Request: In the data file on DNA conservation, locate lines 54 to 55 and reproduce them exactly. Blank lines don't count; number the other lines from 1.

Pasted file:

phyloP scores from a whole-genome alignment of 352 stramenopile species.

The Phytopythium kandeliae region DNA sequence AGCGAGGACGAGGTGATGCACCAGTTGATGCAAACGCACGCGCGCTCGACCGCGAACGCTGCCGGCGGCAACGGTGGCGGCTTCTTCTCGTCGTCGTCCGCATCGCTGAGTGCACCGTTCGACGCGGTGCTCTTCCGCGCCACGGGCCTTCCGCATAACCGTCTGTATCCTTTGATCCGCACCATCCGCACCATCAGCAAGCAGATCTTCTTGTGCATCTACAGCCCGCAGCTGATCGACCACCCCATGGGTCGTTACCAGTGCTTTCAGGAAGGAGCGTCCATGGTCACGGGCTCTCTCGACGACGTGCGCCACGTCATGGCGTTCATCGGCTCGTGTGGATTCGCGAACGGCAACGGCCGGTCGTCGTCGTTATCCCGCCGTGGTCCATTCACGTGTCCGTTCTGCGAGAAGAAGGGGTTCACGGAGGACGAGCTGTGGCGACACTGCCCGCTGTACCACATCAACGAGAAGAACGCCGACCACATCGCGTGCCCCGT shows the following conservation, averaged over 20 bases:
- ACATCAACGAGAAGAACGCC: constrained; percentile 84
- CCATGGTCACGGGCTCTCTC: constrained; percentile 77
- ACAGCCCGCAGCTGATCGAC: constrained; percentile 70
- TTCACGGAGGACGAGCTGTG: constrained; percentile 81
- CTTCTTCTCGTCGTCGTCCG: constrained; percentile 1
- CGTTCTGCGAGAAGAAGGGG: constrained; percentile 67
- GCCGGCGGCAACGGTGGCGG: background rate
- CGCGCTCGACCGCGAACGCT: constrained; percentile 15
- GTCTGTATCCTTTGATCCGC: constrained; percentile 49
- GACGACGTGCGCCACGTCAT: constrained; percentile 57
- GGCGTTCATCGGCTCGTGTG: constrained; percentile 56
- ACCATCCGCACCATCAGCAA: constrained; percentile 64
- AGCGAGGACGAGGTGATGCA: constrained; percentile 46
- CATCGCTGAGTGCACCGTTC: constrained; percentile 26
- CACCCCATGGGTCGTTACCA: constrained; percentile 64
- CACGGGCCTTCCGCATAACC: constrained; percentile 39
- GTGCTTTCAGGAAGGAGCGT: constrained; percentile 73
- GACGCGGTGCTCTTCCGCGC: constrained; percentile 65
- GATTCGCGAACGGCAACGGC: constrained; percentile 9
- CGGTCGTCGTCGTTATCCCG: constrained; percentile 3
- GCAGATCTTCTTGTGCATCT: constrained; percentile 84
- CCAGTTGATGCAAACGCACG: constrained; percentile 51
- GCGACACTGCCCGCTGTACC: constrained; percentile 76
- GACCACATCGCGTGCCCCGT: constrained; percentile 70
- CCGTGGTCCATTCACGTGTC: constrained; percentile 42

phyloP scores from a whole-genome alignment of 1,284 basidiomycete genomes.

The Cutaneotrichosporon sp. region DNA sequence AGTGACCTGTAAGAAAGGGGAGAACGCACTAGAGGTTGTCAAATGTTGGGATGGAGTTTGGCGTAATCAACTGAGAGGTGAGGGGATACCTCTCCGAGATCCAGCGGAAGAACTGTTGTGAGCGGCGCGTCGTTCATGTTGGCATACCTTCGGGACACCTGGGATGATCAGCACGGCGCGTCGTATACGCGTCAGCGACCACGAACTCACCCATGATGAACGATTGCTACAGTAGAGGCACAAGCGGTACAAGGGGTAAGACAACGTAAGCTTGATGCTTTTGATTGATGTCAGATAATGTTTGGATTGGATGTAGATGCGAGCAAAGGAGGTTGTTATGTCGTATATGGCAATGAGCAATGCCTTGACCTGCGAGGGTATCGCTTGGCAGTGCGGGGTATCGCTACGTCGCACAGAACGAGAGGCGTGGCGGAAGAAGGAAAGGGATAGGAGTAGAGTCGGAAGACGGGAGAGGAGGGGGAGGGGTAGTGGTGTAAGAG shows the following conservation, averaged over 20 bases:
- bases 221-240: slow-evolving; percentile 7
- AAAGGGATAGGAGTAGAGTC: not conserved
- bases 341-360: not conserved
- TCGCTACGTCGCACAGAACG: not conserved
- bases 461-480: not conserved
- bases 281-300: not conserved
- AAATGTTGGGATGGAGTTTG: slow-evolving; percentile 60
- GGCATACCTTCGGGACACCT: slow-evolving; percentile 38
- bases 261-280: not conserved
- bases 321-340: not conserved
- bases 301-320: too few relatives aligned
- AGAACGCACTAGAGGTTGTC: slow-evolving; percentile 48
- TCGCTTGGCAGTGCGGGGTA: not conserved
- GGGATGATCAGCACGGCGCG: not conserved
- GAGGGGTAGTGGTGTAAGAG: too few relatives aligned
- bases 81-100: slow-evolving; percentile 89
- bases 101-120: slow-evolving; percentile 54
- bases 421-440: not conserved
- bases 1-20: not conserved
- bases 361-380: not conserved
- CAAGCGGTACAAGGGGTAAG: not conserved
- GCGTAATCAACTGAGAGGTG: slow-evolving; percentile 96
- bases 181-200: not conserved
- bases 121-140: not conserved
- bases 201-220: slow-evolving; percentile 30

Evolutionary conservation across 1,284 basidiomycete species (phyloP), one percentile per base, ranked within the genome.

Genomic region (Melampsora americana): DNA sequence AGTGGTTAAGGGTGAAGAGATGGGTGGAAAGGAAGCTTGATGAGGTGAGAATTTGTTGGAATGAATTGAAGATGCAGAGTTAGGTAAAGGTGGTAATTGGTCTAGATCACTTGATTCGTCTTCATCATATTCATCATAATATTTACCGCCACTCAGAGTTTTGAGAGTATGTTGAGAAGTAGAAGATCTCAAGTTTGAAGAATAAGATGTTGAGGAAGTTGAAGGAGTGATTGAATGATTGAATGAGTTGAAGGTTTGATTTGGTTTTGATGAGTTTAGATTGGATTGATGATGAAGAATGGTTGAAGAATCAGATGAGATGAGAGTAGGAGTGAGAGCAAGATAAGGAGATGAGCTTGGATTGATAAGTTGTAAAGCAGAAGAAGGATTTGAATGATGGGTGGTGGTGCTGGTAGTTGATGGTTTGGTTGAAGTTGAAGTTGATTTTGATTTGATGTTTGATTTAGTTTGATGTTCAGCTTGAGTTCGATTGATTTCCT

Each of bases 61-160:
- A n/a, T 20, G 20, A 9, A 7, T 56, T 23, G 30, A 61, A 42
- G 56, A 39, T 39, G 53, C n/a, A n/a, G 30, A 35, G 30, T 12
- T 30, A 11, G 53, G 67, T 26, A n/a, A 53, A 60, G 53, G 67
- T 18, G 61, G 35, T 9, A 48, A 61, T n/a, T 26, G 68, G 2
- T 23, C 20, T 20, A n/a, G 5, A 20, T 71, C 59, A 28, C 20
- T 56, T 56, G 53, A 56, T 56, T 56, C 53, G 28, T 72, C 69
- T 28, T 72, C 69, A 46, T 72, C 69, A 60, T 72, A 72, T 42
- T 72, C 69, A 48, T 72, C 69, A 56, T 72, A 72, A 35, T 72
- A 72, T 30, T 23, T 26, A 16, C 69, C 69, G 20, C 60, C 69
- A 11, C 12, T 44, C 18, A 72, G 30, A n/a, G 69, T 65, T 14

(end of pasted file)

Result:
- bases 201-220: slow-evolving; percentile 30

Evolutionary conservation across 1,284 basidiomycete species (phyloP), one percentile per base, ranked within the genome.